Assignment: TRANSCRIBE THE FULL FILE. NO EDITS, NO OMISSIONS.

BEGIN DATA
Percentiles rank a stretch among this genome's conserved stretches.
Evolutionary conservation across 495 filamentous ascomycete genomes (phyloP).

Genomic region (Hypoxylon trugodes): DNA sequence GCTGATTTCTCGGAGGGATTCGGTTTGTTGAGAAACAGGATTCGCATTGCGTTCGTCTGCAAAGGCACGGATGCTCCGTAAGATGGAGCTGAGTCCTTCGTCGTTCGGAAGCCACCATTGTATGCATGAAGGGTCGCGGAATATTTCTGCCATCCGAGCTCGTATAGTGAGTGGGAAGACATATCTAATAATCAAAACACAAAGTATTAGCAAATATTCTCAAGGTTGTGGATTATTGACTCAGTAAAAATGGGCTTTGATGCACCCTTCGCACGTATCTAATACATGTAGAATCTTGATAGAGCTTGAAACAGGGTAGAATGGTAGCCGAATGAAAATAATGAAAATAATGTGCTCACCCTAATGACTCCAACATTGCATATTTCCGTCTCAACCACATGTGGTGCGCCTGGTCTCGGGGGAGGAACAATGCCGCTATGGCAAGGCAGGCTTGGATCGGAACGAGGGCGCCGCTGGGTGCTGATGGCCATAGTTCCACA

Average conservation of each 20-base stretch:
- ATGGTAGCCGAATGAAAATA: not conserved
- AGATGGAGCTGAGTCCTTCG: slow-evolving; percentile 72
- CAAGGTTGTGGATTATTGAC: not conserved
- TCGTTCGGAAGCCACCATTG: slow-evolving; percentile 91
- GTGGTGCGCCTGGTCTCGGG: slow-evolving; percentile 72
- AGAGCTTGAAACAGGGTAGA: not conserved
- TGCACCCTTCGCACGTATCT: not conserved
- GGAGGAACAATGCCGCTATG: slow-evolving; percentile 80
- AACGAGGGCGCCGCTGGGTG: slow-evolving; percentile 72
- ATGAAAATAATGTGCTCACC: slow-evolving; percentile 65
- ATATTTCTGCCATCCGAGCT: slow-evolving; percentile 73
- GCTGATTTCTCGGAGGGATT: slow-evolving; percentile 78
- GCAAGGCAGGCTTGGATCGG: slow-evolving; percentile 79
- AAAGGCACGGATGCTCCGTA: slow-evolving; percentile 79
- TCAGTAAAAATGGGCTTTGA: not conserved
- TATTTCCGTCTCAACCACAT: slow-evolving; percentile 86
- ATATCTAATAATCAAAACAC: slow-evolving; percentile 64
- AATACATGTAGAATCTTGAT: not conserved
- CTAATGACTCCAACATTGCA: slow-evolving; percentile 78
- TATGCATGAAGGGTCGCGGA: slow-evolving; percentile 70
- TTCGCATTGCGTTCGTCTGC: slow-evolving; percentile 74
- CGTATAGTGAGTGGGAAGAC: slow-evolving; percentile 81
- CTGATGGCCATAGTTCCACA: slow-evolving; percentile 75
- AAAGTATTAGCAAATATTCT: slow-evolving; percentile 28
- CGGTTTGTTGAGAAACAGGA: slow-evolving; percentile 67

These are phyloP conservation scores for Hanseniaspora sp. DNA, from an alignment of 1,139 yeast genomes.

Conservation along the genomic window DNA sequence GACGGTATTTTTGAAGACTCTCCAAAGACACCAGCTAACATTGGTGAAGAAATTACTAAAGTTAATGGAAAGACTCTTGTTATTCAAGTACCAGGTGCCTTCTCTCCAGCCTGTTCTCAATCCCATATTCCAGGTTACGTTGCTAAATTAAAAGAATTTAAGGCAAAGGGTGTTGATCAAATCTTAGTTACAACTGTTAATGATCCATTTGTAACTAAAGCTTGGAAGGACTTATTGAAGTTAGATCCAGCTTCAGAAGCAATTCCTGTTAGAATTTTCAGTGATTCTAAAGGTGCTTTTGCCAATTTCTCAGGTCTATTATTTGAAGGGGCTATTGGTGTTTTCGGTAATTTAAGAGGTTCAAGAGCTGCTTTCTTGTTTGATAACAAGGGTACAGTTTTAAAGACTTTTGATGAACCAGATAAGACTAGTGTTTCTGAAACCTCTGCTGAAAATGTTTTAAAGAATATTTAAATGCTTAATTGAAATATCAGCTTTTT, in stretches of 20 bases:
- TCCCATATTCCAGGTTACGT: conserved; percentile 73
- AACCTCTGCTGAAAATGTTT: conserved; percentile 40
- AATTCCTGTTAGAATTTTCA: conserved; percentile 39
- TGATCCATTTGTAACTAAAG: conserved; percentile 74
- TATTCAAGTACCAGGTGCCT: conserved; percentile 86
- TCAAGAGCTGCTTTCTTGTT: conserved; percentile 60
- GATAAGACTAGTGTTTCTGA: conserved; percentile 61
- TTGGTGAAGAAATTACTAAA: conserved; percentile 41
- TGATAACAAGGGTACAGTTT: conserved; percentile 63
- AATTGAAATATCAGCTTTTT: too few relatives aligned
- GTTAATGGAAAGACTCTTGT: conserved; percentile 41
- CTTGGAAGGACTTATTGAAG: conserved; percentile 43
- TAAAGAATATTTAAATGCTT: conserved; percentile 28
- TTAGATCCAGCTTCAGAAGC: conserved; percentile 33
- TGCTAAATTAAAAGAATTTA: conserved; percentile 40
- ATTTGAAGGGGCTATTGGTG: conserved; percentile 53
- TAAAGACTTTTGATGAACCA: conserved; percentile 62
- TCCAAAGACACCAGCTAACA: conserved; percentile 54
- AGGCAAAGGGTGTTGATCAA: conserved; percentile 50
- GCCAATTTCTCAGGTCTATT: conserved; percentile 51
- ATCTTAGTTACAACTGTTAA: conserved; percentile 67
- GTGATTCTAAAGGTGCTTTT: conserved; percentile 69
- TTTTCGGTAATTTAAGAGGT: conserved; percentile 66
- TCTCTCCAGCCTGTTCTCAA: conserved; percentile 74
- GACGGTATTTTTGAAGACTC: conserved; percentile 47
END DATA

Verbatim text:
Percentiles rank a stretch among this genome's conserved stretches.
Evolutionary conservation across 495 filamentous ascomycete genomes (phyloP).

Genomic region (Hypoxylon trugodes): DNA sequence GCTGATTTCTCGGAGGGATTCGGTTTGTTGAGAAACAGGATTCGCATTGCGTTCGTCTGCAAAGGCACGGATGCTCCGTAAGATGGAGCTGAGTCCTTCGTCGTTCGGAAGCCACCATTGTATGCATGAAGGGTCGCGGAATATTTCTGCCATCCGAGCTCGTATAGTGAGTGGGAAGACATATCTAATAATCAAAACACAAAGTATTAGCAAATATTCTCAAGGTTGTGGATTATTGACTCAGTAAAAATGGGCTTTGATGCACCCTTCGCACGTATCTAATACATGTAGAATCTTGATAGAGCTTGAAACAGGGTAGAATGGTAGCCGAATGAAAATAATGAAAATAATGTGCTCACCCTAATGACTCCAACATTGCATATTTCCGTCTCAACCACATGTGGTGCGCCTGGTCTCGGGGGAGGAACAATGCCGCTATGGCAAGGCAGGCTTGGATCGGAACGAGGGCGCCGCTGGGTGCTGATGGCCATAGTTCCACA

Average conservation of each 20-base stretch:
- ATGGTAGCCGAATGAAAATA: not conserved
- AGATGGAGCTGAGTCCTTCG: slow-evolving; percentile 72
- CAAGGTTGTGGATTATTGAC: not conserved
- TCGTTCGGAAGCCACCATTG: slow-evolving; percentile 91
- GTGGTGCGCCTGGTCTCGGG: slow-evolving; percentile 72
- AGAGCTTGAAACAGGGTAGA: not conserved
- TGCACCCTTCGCACGTATCT: not conserved
- GGAGGAACAATGCCGCTATG: slow-evolving; percentile 80
- AACGAGGGCGCCGCTGGGTG: slow-evolving; percentile 72
- ATGAAAATAATGTGCTCACC: slow-evolving; percentile 65
- ATATTTCTGCCATCCGAGCT: slow-evolving; percentile 73
- GCTGATTTCTCGGAGGGATT: slow-evolving; percentile 78
- GCAAGGCAGGCTTGGATCGG: slow-evolving; percentile 79
- AAAGGCACGGATGCTCCGTA: slow-evolving; percentile 79
- TCAGTAAAAATGGGCTTTGA: not conserved
- TATTTCCGTCTCAACCACAT: slow-evolving; percentile 86
- ATATCTAATAATCAAAACAC: slow-evolving; percentile 64
- AATACATGTAGAATCTTGAT: not conserved
- CTAATGACTCCAACATTGCA: slow-evolving; percentile 78
- TATGCATGAAGGGTCGCGGA: slow-evolving; percentile 70
- TTCGCATTGCGTTCGTCTGC: slow-evolving; percentile 74
- CGTATAGTGAGTGGGAAGAC: slow-evolving; percentile 81
- CTGATGGCCATAGTTCCACA: slow-evolving; percentile 75
- AAAGTATTAGCAAATATTCT: slow-evolving; percentile 28
- CGGTTTGTTGAGAAACAGGA: slow-evolving; percentile 67

These are phyloP conservation scores for Hanseniaspora sp. DNA, from an alignment of 1,139 yeast genomes.

Conservation along the genomic window DNA sequence GACGGTATTTTTGAAGACTCTCCAAAGACACCAGCTAACATTGGTGAAGAAATTACTAAAGTTAATGGAAAGACTCTTGTTATTCAAGTACCAGGTGCCTTCTCTCCAGCCTGTTCTCAATCCCATATTCCAGGTTACGTTGCTAAATTAAAAGAATTTAAGGCAAAGGGTGTTGATCAAATCTTAGTTACAACTGTTAATGATCCATTTGTAACTAAAGCTTGGAAGGACTTATTGAAGTTAGATCCAGCTTCAGAAGCAATTCCTGTTAGAATTTTCAGTGATTCTAAAGGTGCTTTTGCCAATTTCTCAGGTCTATTATTTGAAGGGGCTATTGGTGTTTTCGGTAATTTAAGAGGTTCAAGAGCTGCTTTCTTGTTTGATAACAAGGGTACAGTTTTAAAGACTTTTGATGAACCAGATAAGACTAGTGTTTCTGAAACCTCTGCTGAAAATGTTTTAAAGAATATTTAAATGCTTAATTGAAATATCAGCTTTTT, in stretches of 20 bases:
- TCCCATATTCCAGGTTACGT: conserved; percentile 73
- AACCTCTGCTGAAAATGTTT: conserved; percentile 40
- AATTCCTGTTAGAATTTTCA: conserved; percentile 39
- TGATCCATTTGTAACTAAAG: conserved; percentile 74
- TATTCAAGTACCAGGTGCCT: conserved; percentile 86
- TCAAGAGCTGCTTTCTTGTT: conserved; percentile 60
- GATAAGACTAGTGTTTCTGA: conserved; percentile 61
- TTGGTGAAGAAATTACTAAA: conserved; percentile 41
- TGATAACAAGGGTACAGTTT: conserved; percentile 63
- AATTGAAATATCAGCTTTTT: too few relatives aligned
- GTTAATGGAAAGACTCTTGT: conserved; percentile 41
- CTTGGAAGGACTTATTGAAG: conserved; percentile 43
- TAAAGAATATTTAAATGCTT: conserved; percentile 28
- TTAGATCCAGCTTCAGAAGC: conserved; percentile 33
- TGCTAAATTAAAAGAATTTA: conserved; percentile 40
- ATTTGAAGGGGCTATTGGTG: conserved; percentile 53
- TAAAGACTTTTGATGAACCA: conserved; percentile 62
- TCCAAAGACACCAGCTAACA: conserved; percentile 54
- AGGCAAAGGGTGTTGATCAA: conserved; percentile 50
- GCCAATTTCTCAGGTCTATT: conserved; percentile 51
- ATCTTAGTTACAACTGTTAA: conserved; percentile 67
- GTGATTCTAAAGGTGCTTTT: conserved; percentile 69
- TTTTCGGTAATTTAAGAGGT: conserved; percentile 66
- TCTCTCCAGCCTGTTCTCAA: conserved; percentile 74
- GACGGTATTTTTGAAGACTC: conserved; percentile 47